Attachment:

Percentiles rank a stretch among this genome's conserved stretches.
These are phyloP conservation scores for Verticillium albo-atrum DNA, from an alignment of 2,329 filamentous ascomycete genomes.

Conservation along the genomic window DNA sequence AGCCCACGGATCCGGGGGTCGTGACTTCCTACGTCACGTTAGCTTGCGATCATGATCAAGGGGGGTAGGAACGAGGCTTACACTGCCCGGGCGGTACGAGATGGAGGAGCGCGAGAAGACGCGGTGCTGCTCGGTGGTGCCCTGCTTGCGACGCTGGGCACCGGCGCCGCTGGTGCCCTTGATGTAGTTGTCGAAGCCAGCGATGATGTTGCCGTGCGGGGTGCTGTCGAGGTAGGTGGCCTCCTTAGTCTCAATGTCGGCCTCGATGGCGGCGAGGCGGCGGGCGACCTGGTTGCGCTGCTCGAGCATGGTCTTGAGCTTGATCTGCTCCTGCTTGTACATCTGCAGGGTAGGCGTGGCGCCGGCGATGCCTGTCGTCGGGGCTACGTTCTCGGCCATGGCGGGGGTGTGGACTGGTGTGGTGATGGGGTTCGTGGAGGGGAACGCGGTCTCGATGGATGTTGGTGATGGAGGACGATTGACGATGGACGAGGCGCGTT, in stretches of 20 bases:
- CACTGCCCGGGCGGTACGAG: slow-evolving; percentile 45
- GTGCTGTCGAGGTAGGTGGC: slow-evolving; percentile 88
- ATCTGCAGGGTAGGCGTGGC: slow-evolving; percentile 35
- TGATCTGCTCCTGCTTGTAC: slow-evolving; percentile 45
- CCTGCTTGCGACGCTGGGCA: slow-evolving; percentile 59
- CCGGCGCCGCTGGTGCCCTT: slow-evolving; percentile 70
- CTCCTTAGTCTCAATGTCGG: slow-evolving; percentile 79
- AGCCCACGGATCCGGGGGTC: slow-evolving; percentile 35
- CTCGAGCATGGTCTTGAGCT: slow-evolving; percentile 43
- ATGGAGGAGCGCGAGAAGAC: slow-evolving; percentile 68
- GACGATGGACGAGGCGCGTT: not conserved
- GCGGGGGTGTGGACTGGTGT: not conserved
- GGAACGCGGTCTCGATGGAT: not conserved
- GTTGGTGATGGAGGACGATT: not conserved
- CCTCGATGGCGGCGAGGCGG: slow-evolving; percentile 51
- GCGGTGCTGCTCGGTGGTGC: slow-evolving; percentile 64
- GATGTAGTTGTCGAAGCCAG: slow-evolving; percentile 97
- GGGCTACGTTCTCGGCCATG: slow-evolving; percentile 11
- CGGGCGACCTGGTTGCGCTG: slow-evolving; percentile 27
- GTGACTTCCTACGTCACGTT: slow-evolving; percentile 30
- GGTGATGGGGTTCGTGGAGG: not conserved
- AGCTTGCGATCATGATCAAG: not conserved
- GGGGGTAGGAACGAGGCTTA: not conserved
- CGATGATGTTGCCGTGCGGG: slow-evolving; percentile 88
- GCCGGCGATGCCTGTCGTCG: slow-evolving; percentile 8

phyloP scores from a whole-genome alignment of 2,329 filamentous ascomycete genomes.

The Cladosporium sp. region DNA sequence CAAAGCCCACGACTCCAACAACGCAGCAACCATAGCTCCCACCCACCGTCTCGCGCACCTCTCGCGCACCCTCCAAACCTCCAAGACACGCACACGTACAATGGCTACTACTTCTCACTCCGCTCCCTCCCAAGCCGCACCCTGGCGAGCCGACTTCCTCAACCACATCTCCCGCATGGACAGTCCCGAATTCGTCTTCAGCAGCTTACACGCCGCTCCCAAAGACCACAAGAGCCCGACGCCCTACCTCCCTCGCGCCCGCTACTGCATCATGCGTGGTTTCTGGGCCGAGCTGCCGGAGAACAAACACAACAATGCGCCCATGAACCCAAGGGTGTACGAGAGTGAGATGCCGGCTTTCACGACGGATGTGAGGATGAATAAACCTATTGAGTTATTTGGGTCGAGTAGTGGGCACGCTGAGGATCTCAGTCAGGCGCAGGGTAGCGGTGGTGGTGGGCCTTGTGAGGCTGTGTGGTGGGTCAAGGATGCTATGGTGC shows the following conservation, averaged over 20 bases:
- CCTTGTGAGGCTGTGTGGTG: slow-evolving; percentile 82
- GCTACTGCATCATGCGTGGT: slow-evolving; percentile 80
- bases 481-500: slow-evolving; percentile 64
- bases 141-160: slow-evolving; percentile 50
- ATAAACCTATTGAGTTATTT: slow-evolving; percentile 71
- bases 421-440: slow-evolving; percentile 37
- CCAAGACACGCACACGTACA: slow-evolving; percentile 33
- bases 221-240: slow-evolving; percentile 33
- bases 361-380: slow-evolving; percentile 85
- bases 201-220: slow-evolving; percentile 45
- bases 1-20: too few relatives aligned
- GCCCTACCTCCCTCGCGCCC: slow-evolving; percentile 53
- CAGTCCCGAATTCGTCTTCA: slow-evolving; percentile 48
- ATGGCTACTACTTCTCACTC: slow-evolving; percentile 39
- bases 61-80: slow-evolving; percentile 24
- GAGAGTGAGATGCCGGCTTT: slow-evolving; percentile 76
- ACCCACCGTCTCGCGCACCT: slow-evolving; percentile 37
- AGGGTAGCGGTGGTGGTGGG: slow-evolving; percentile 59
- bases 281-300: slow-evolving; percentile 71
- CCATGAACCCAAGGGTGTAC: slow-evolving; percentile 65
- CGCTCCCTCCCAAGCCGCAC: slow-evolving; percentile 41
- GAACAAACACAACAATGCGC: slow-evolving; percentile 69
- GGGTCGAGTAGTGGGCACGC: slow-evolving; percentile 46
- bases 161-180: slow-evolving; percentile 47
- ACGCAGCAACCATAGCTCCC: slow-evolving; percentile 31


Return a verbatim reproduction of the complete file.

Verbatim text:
Percentiles rank a stretch among this genome's conserved stretches.
These are phyloP conservation scores for Verticillium albo-atrum DNA, from an alignment of 2,329 filamentous ascomycete genomes.

Conservation along the genomic window DNA sequence AGCCCACGGATCCGGGGGTCGTGACTTCCTACGTCACGTTAGCTTGCGATCATGATCAAGGGGGGTAGGAACGAGGCTTACACTGCCCGGGCGGTACGAGATGGAGGAGCGCGAGAAGACGCGGTGCTGCTCGGTGGTGCCCTGCTTGCGACGCTGGGCACCGGCGCCGCTGGTGCCCTTGATGTAGTTGTCGAAGCCAGCGATGATGTTGCCGTGCGGGGTGCTGTCGAGGTAGGTGGCCTCCTTAGTCTCAATGTCGGCCTCGATGGCGGCGAGGCGGCGGGCGACCTGGTTGCGCTGCTCGAGCATGGTCTTGAGCTTGATCTGCTCCTGCTTGTACATCTGCAGGGTAGGCGTGGCGCCGGCGATGCCTGTCGTCGGGGCTACGTTCTCGGCCATGGCGGGGGTGTGGACTGGTGTGGTGATGGGGTTCGTGGAGGGGAACGCGGTCTCGATGGATGTTGGTGATGGAGGACGATTGACGATGGACGAGGCGCGTT, in stretches of 20 bases:
- CACTGCCCGGGCGGTACGAG: slow-evolving; percentile 45
- GTGCTGTCGAGGTAGGTGGC: slow-evolving; percentile 88
- ATCTGCAGGGTAGGCGTGGC: slow-evolving; percentile 35
- TGATCTGCTCCTGCTTGTAC: slow-evolving; percentile 45
- CCTGCTTGCGACGCTGGGCA: slow-evolving; percentile 59
- CCGGCGCCGCTGGTGCCCTT: slow-evolving; percentile 70
- CTCCTTAGTCTCAATGTCGG: slow-evolving; percentile 79
- AGCCCACGGATCCGGGGGTC: slow-evolving; percentile 35
- CTCGAGCATGGTCTTGAGCT: slow-evolving; percentile 43
- ATGGAGGAGCGCGAGAAGAC: slow-evolving; percentile 68
- GACGATGGACGAGGCGCGTT: not conserved
- GCGGGGGTGTGGACTGGTGT: not conserved
- GGAACGCGGTCTCGATGGAT: not conserved
- GTTGGTGATGGAGGACGATT: not conserved
- CCTCGATGGCGGCGAGGCGG: slow-evolving; percentile 51
- GCGGTGCTGCTCGGTGGTGC: slow-evolving; percentile 64
- GATGTAGTTGTCGAAGCCAG: slow-evolving; percentile 97
- GGGCTACGTTCTCGGCCATG: slow-evolving; percentile 11
- CGGGCGACCTGGTTGCGCTG: slow-evolving; percentile 27
- GTGACTTCCTACGTCACGTT: slow-evolving; percentile 30
- GGTGATGGGGTTCGTGGAGG: not conserved
- AGCTTGCGATCATGATCAAG: not conserved
- GGGGGTAGGAACGAGGCTTA: not conserved
- CGATGATGTTGCCGTGCGGG: slow-evolving; percentile 88
- GCCGGCGATGCCTGTCGTCG: slow-evolving; percentile 8

phyloP scores from a whole-genome alignment of 2,329 filamentous ascomycete genomes.

The Cladosporium sp. region DNA sequence CAAAGCCCACGACTCCAACAACGCAGCAACCATAGCTCCCACCCACCGTCTCGCGCACCTCTCGCGCACCCTCCAAACCTCCAAGACACGCACACGTACAATGGCTACTACTTCTCACTCCGCTCCCTCCCAAGCCGCACCCTGGCGAGCCGACTTCCTCAACCACATCTCCCGCATGGACAGTCCCGAATTCGTCTTCAGCAGCTTACACGCCGCTCCCAAAGACCACAAGAGCCCGACGCCCTACCTCCCTCGCGCCCGCTACTGCATCATGCGTGGTTTCTGGGCCGAGCTGCCGGAGAACAAACACAACAATGCGCCCATGAACCCAAGGGTGTACGAGAGTGAGATGCCGGCTTTCACGACGGATGTGAGGATGAATAAACCTATTGAGTTATTTGGGTCGAGTAGTGGGCACGCTGAGGATCTCAGTCAGGCGCAGGGTAGCGGTGGTGGTGGGCCTTGTGAGGCTGTGTGGTGGGTCAAGGATGCTATGGTGC shows the following conservation, averaged over 20 bases:
- CCTTGTGAGGCTGTGTGGTG: slow-evolving; percentile 82
- GCTACTGCATCATGCGTGGT: slow-evolving; percentile 80
- bases 481-500: slow-evolving; percentile 64
- bases 141-160: slow-evolving; percentile 50
- ATAAACCTATTGAGTTATTT: slow-evolving; percentile 71
- bases 421-440: slow-evolving; percentile 37
- CCAAGACACGCACACGTACA: slow-evolving; percentile 33
- bases 221-240: slow-evolving; percentile 33
- bases 361-380: slow-evolving; percentile 85
- bases 201-220: slow-evolving; percentile 45
- bases 1-20: too few relatives aligned
- GCCCTACCTCCCTCGCGCCC: slow-evolving; percentile 53
- CAGTCCCGAATTCGTCTTCA: slow-evolving; percentile 48
- ATGGCTACTACTTCTCACTC: slow-evolving; percentile 39
- bases 61-80: slow-evolving; percentile 24
- GAGAGTGAGATGCCGGCTTT: slow-evolving; percentile 76
- ACCCACCGTCTCGCGCACCT: slow-evolving; percentile 37
- AGGGTAGCGGTGGTGGTGGG: slow-evolving; percentile 59
- bases 281-300: slow-evolving; percentile 71
- CCATGAACCCAAGGGTGTAC: slow-evolving; percentile 65
- CGCTCCCTCCCAAGCCGCAC: slow-evolving; percentile 41
- GAACAAACACAACAATGCGC: slow-evolving; percentile 69
- GGGTCGAGTAGTGGGCACGC: slow-evolving; percentile 46
- bases 161-180: slow-evolving; percentile 47
- ACGCAGCAACCATAGCTCCC: slow-evolving; percentile 31